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2015 Trinity Dublin - Task risk management - hf in process safety

Presentation to Post-Docs at Trinity College Dublin who were working on the TOSCA project

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2015 Trinity Dublin - Task risk management - hf in process safety

  1. 1. Tel: (+44) 01492 879813 Mob: (+44) 07984 284642 andy@abrisk.co.uk www.abrisk.co.uk 1 Task Risk Management Andy Brazier
  2. 2. 2 A bit about me Chemical engineer BSc - Loughborough University PhD - Edinburgh University 19 years working as human factors consultant 10 years self-employed Registered member of the Chartered Institute of Ergonomics and Human Factors (CIEHF) Associate member of Institute of Chemical Engineers (IChemE)
  3. 3. Experience Predominantly oil, gas, chemical, power and steel industries Human factors in major accident safety Design assessments Safety critical task analysis Staffing and organisational change Clients include Shell, BP, SSE, Centrica, Tata, Syngenta, Total, Maersk etc. 3
  4. 4. Places I have works – UK & Ireland 4
  5. 5. Places I have worked – further afield 5
  6. 6. Projects I have worked on but not visited 6
  7. 7. 7 Human factors and safety Up to 80% of accident causes can be attributed to human failures All major accidents involve a number of human failures Human factors is concerned with Understanding the causes of human failures Preventing human failures An important part of managing ‘major accident safety’
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  9. 9. 1. Annulus cement barrier did not isolate hydrocarbo ns Deepwater Horizon Explosions & Fire 2. Shoe track barriers did not isolate hydrocarbo ns 7. Fire and gas system did not prevent ignition 3. Negative- pressure test accepted - integrity not established 4. Influx not recognised until hydrocarbo ns were in riser 5. Well control response actions failed 6. Diversion of mud resulted in gas venting to rig 8. BOP emergency mode did not seal well Why?
  10. 10. Initially – did not achieve seal around drill pipe Negative pressure test accepted even though integrity had not been established Did not follow agreed test method Mis- interpreted data Crew had preferred method Operationa l instruction only broad guidance Did not recognise more liquid than expected No prediction available at time Rig crew expected to know how to perform test Previous experience Not aware of specified permit requiremen ts Did not realise constant high pressure indicated a problem Plausible explanatio n (bladder effect) Why? Why? Why? Why? Why? Why? Why?
  11. 11. Crew busy with other activities Influx not recognised until hydrocarbon was present in riser Instructions required constant monitoring - did not specify how Crew not monitoring well Other activities interacting with pits Pits not set-up for combined activities Mud pit levels not available to monitor Why? Why?Why?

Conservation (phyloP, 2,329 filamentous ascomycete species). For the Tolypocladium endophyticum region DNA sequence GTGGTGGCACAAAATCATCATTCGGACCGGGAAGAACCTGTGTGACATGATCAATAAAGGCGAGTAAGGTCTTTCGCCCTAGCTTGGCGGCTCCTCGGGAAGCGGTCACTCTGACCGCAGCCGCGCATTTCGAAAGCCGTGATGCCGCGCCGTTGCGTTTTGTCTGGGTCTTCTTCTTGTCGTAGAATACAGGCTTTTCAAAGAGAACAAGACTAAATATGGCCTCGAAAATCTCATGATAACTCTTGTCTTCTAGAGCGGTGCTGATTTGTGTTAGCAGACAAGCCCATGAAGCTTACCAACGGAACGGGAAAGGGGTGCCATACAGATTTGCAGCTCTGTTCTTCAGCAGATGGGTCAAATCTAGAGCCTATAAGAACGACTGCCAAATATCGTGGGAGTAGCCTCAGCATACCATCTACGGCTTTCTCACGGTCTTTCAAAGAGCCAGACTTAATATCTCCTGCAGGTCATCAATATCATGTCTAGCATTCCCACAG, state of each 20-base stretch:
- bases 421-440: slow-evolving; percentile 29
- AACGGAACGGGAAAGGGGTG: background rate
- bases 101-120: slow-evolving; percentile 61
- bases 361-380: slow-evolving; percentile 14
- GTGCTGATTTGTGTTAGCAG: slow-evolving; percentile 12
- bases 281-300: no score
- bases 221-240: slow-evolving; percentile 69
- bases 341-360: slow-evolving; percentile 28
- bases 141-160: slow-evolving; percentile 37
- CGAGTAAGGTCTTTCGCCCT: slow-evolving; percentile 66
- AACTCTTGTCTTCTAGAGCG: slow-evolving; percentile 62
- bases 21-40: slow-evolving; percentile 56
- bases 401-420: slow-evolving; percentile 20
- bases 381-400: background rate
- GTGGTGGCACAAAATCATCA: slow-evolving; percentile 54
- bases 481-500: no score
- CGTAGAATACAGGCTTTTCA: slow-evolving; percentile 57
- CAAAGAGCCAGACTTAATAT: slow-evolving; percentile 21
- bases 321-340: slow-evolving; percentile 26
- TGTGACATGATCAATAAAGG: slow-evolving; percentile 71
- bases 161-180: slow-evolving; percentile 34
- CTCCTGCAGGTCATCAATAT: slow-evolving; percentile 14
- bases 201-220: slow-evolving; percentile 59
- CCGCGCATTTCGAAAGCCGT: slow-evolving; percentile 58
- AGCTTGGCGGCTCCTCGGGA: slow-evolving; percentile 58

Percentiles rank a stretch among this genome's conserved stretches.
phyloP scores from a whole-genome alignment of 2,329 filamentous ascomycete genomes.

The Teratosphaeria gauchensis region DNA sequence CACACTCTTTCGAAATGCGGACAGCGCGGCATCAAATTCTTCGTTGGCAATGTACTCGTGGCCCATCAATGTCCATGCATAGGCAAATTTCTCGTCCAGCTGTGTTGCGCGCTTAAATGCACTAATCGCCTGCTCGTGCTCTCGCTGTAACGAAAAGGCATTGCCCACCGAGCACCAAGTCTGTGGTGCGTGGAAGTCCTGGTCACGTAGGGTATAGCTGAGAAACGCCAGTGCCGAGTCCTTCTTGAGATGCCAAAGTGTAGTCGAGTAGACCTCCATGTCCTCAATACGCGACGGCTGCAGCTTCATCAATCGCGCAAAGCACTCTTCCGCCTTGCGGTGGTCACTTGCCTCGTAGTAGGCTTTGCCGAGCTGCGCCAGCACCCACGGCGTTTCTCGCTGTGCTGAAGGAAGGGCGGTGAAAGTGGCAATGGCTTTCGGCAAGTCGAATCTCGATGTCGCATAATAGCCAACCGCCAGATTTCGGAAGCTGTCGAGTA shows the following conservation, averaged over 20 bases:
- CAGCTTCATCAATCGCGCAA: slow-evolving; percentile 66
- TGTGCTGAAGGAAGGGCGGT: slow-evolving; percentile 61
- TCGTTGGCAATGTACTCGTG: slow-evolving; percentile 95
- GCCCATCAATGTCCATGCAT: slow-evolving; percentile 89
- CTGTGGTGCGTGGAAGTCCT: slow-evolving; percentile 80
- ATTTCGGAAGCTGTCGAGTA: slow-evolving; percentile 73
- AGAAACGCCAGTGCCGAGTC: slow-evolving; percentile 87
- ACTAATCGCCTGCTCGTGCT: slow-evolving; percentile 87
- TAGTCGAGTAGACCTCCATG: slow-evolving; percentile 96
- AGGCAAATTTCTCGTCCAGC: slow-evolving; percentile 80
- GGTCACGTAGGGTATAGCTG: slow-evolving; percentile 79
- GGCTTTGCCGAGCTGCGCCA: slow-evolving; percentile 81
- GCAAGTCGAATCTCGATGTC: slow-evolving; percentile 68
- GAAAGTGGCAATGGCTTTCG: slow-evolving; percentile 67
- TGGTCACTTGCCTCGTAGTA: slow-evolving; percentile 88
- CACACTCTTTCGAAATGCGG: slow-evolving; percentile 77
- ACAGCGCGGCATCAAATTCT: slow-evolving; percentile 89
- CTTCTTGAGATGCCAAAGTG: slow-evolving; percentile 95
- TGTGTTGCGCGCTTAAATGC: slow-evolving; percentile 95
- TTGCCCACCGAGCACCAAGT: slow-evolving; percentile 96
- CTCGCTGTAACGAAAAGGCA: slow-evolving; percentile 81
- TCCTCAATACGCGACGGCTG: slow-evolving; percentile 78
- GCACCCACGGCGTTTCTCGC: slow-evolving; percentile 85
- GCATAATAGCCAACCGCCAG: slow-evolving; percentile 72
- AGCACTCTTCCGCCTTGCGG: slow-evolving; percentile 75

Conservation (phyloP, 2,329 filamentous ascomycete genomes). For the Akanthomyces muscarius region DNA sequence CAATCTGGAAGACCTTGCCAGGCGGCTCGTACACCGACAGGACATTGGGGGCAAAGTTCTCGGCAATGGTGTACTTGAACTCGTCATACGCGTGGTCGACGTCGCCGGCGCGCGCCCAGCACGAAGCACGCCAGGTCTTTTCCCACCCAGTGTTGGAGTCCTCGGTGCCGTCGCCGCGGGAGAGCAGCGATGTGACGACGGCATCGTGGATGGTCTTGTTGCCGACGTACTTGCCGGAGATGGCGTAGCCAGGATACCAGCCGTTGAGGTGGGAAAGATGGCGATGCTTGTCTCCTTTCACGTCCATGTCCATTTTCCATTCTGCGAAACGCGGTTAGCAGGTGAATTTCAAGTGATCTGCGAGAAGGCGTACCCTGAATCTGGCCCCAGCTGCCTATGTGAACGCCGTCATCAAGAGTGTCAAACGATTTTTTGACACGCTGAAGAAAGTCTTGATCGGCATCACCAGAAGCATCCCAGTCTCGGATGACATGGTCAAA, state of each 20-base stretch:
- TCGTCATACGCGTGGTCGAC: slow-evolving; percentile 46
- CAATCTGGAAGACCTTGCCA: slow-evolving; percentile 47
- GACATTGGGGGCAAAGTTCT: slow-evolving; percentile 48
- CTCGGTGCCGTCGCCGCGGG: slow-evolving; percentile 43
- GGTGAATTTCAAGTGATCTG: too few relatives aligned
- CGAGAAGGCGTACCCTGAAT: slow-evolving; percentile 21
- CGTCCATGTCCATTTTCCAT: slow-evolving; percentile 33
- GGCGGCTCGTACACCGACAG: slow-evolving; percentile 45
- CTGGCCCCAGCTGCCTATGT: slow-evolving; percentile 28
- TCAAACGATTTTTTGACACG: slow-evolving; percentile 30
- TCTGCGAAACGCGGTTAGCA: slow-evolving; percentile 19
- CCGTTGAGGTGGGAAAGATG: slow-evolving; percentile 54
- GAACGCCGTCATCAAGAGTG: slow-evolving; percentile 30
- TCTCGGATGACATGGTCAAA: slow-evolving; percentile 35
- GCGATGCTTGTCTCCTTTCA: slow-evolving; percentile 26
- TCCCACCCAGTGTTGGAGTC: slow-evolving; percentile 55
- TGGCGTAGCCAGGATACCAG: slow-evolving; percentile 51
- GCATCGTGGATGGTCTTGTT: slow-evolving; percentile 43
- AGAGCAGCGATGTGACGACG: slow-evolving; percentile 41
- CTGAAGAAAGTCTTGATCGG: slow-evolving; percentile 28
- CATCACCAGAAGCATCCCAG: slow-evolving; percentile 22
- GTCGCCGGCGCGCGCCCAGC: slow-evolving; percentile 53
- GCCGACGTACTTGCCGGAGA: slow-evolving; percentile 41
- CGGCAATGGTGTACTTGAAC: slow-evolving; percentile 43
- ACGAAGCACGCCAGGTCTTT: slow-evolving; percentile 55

12. 12. Well control response actions failed to regain control of the well Slow to detect the problem Crew not properly prepared in required actions Protocols did not cover the scenario Crew had not been trained to deal with the event Why? Why?
  13. 13. Working in silos 14 QRA HAZOP Human factors
  14. 14. Problem with working in silos Generally Risks not understood fully Controls less effective and/or efficient Human factors Consequence of error not recognised in human factors studies Non-human factors people make inappropriate assumptions about how humans can failure Solutions/risk controls introduce additional human factors problems. 15
  15. 15. Extracting human factors from HAZOP Safeguards with human component Monitoring and control Alarm response Training or procedure??? Safeguard maintenance Tasks considered as potential causes of deviation Recommendations. 16
  16. 16. Issues with HAZOP and human factors Not a systematic study of human factors Human factors principles not always applied (correctly) HAZOP is already demanding without adding human factors But creating good links between HAZOP and human factors could be very beneficial. 17
  17. 17. 18 Risk profile Hazard detail Engineered Human Hierarchy Task or activity 1. Instrument 2. Alarm 3. Trip 4. Mechanical Task risk management 1. HMI 2. Deviation response 3. Emergency 4. Generic competence 5. One-off risk assessment 6. Automated Prioritise according to risk of MAH QRA, HAZID Identify deviations leading to MAH HAZOP, PHR ALARP Barriers Bowtie?
  18. 18. Task Risk Management Five stage process 1. High level screening 2. Identify tasks 3. Prioritise tasks for analysis 4. Analyse the most critical tasks 5. Use the findings 19
  19. 19. 1. Screening The parts of the system to focus your effort Hazardous Complex Critical to production Systems with potential for Major Accident Hazards (MAH) – all tasks are considered to be “safety critical.” 20
  20. 20. 1. Screening - hypothetical hazardous plant Process storage – yes Reaction plant – yes Pipeline – no Water treatment – partly Instrument air – no 21